Day 9, If you knew God was hiding (just ahead), would you run after Him?

Embracing God’s mysteries

When I was a child, I talked like a child, I thought like a child, I reasoned like a child. When I became a man, I put childish ways behind me. 1st Corinthians 13:11

When I was a child, 11 to be exact, I lived next door to a Catholic rectory. It was the home of several priests who presided over the church adjacent to our house. To me they were the men in black who smiled and waved but never spoke.

There was an air of mystery that dignified them and took hold of my curiosity. I’d knock on their door hoping to stump them with my 11 year old logic. “Could God could create a stone so heavy that He Himself couldn’t lift?” The older one answered with a kindly nod at their un-mowed grass, a smile, and a folded $5 dollar bill between his fingers. They were glad-handing the nutty little kid from next door and it worked well! I mowed their lawn three summers on the idea that it was better to be rich than wise. But those tough questions have never escaped the grip of my fascination.

My oldest daughter has always been curious about the things of God as well. She is not afraid to ask tough questions or take the word and test it. If something seems unreasonable, she’s willing to challenge it. At age 4 I remember her bouncing out of the bathroom, dripping wet with tears in her eyes, and in her little southern twang, she said:

“Daddy, diddin you say that anathing is true with God if you just believe hard enough?”
“Sure sweet girl, absolutely!” (loosely interpreting scripture)
“Weyell daddy… I‘ve just come from the basstub and it was feeled up to the top.”
“Uh- huh”Thoughts of the wet floor distract me from really listening.
“Daddy?”
“Uh huh?” I responded while reaching for the bathroom door.
“Weyell, I’ve been try’n and try’n to walk on na water the whole time and I just cain’t do it. I’m reely sorry daddy, I believed I could do it with God’s help, but I cain’t, num reely sorry.”

I gave her a hug and wiped away her tears (how do you respond that?). I just hugged her again and asked God for help. His voice came audibly to me in an instant (it rarely happens) “Anything is possible with Me, but not everything is useful to Me. Peter walked on the water only after I said ‘come’.” I backed away from her face so she could see my eyes and relayed that message in my own words.

“Sweet girl… It is possible for you to walk on water! But only IF it’s something God wants you to do. Did He tell you to walk on the water?”
“No daddy, he diddin, I just wonted to.”

I turned away, snickering, but she caught me and grinned with her whole face! Her happy little eyes squeezed out a half-formed tear, and we found ourselves laughing about it – she’s quite a chuckler! I told her to keep listening for God’s voice. If He ever tells her to walk on the water, then she can do it! (if she has faith). But before I could finish, she was on to the next subject.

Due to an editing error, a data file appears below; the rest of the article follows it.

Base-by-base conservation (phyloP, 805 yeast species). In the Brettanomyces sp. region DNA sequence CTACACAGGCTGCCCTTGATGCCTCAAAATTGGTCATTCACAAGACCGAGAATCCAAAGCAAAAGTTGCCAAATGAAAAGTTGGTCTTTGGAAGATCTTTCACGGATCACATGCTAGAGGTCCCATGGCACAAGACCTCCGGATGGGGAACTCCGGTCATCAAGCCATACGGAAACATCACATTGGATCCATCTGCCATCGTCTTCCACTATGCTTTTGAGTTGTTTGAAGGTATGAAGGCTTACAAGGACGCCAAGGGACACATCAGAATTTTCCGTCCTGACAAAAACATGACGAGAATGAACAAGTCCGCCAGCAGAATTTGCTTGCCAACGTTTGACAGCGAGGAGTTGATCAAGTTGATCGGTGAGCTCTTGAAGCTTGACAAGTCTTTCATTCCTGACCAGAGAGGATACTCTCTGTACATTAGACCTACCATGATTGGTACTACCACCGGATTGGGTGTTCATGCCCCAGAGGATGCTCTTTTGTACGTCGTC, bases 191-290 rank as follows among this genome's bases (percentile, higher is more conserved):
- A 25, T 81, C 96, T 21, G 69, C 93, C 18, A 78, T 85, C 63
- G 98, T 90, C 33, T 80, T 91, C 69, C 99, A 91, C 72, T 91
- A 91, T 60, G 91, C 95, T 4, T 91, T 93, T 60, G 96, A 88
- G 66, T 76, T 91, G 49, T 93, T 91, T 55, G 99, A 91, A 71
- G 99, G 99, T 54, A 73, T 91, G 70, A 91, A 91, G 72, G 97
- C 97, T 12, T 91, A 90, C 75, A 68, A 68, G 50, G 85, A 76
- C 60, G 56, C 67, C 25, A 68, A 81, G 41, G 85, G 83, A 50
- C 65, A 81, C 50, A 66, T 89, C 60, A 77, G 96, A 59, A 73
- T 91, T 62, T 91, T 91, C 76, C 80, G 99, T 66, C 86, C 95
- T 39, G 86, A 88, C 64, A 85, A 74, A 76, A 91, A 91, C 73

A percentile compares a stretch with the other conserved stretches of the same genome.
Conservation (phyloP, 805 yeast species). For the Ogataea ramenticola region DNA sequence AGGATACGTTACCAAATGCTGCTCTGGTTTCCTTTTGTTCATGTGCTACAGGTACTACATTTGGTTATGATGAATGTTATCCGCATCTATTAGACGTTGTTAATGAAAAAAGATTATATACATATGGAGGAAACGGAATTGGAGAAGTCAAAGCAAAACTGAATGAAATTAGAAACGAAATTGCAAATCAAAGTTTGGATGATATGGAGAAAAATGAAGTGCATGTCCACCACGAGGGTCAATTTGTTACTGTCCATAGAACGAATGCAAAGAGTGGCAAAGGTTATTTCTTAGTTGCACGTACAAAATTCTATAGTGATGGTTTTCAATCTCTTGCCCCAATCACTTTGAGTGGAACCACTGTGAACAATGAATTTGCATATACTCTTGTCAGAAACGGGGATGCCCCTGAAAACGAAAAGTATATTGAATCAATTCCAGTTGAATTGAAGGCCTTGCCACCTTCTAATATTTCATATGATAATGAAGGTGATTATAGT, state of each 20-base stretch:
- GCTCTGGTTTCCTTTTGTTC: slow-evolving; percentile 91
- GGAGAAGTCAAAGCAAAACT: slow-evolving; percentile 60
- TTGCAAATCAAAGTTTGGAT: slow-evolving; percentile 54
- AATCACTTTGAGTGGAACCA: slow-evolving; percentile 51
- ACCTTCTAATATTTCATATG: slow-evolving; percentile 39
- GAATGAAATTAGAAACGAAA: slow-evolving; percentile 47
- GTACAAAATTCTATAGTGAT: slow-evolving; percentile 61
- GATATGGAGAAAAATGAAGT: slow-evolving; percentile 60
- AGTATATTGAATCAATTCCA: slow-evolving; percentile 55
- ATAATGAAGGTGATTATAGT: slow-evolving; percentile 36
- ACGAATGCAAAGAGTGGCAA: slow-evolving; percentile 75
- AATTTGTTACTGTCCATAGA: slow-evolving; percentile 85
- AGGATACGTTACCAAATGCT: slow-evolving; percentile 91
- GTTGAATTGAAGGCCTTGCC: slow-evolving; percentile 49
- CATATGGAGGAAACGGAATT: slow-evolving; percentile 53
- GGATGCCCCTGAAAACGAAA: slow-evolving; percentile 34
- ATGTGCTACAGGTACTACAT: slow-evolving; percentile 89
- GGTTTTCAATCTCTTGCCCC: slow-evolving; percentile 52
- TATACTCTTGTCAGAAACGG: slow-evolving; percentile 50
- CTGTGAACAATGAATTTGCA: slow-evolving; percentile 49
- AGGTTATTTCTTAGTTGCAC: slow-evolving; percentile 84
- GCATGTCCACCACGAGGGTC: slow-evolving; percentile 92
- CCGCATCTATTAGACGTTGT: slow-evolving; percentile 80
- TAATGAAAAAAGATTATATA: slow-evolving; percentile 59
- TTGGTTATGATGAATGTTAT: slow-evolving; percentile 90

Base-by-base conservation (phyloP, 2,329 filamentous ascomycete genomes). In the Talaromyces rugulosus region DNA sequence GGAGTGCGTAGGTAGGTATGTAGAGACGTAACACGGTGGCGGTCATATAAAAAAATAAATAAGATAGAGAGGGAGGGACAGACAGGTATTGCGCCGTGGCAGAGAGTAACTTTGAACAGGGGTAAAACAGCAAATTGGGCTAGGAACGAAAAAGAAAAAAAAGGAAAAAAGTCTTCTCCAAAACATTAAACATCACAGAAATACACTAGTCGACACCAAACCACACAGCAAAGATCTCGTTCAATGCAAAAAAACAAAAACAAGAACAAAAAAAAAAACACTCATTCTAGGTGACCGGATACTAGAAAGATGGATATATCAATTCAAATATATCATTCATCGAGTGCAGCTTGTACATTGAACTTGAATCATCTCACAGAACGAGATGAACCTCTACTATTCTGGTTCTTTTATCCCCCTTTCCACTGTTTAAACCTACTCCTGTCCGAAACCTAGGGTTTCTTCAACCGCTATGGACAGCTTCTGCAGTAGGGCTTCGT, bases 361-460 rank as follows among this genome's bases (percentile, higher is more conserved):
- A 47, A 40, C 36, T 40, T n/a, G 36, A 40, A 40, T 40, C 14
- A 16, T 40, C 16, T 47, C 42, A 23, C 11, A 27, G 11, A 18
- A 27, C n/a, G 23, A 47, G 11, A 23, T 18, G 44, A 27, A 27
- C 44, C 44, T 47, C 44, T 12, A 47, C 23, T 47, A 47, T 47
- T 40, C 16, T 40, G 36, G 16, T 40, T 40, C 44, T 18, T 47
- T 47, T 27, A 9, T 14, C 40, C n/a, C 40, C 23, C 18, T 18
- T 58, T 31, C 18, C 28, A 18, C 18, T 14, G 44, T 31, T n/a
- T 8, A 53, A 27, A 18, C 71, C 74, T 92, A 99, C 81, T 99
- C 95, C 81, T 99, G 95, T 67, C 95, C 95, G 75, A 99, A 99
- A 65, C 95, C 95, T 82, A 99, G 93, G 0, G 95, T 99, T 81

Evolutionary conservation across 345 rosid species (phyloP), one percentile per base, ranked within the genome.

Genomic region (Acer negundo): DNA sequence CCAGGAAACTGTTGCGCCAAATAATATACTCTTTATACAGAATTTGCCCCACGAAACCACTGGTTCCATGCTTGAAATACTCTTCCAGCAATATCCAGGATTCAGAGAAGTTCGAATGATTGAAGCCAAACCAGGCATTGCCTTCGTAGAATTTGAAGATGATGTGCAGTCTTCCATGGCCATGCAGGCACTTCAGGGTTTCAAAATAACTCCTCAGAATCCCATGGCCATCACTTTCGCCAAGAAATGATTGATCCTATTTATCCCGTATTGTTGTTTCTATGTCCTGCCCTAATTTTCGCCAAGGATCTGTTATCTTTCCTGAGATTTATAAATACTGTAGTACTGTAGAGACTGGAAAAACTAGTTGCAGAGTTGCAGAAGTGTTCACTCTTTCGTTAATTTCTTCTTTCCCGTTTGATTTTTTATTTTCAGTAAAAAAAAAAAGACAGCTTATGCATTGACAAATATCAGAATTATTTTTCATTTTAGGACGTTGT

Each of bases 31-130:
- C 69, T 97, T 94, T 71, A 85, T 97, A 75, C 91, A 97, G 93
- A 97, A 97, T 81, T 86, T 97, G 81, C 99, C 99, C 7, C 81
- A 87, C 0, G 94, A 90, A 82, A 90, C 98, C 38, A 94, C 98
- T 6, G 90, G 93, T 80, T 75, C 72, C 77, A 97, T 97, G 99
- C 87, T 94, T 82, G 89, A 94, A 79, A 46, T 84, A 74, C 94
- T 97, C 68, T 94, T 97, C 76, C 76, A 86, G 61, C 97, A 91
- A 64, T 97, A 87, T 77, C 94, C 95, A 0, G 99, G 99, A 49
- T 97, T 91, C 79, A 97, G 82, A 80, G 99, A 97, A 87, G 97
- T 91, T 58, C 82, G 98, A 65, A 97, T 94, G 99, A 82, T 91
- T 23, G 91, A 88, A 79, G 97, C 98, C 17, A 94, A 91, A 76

I cleaned the bathroom floor and remembered the priest. What would he do with with a heart broken 4 year old who believes she can walk on water? She certainly won’t mow the grass! What do we do with the things that offend our minds and defy logic? Are we lazily dismissive in the name of productivity? What 4 year old or 11 year old have you ever heard say “well I suppose its just beyond our comprenehsion”? Is that why mysteries exist? So we can say that? A child wants the answer in spite of the odds. The adult considers it an impossible waste of time. So what’s the point?

It’s okay that we don’t know, but it’s not okay to let go!

Maybe the mystery has a deeper purpose than our understanding; but one we can’t afford to ignore? After all, who can explain the internet to an insect? But concealing the depth of God may actually reveal the personality of God (even better). Like a game of hide and go seek where God hides His ideas in the heavens, but tucks Himself just out of sight, one block up, and around the next corner. We faithfully count with our eyes closed while He anticipates the ready-or-not moment. We go looking for the answer but find Him instead.

Whether a man tries to move a mountain by faith, or a 4 year old attempts to walk on water; it shows their willingness to dive in, take the challenge, and STOP IGNORING HIM. He delights in our search like a father hiding behind the curtain while his child tiptoes nearby. And He smiles when we challenge Him with our flimsy logic, like a 6 year boy challenges his father, with a flimsy rubber sword. It’s not insulting, its endearing.

Listen, I’m only good for one or two rounds of hide and go seek with my kids (they’re older now), but if my daughter counts to 10 and then comes running, you better believe my heart thumps! And I will hide for the sheer Joy of that moment when she finds me and we laugh together. Is our heavenly Father any less loving? The mystery may be the only way He can us get us to participate.

What does this verse mean to you? Matthew 17:20b

“I tell you the truth, if you have faith as small as a mustard seed, you can say to this mountain, ‘Move from here to there’ and it will move. Nothing will be impossible for you.”

Embracing the mystery – defined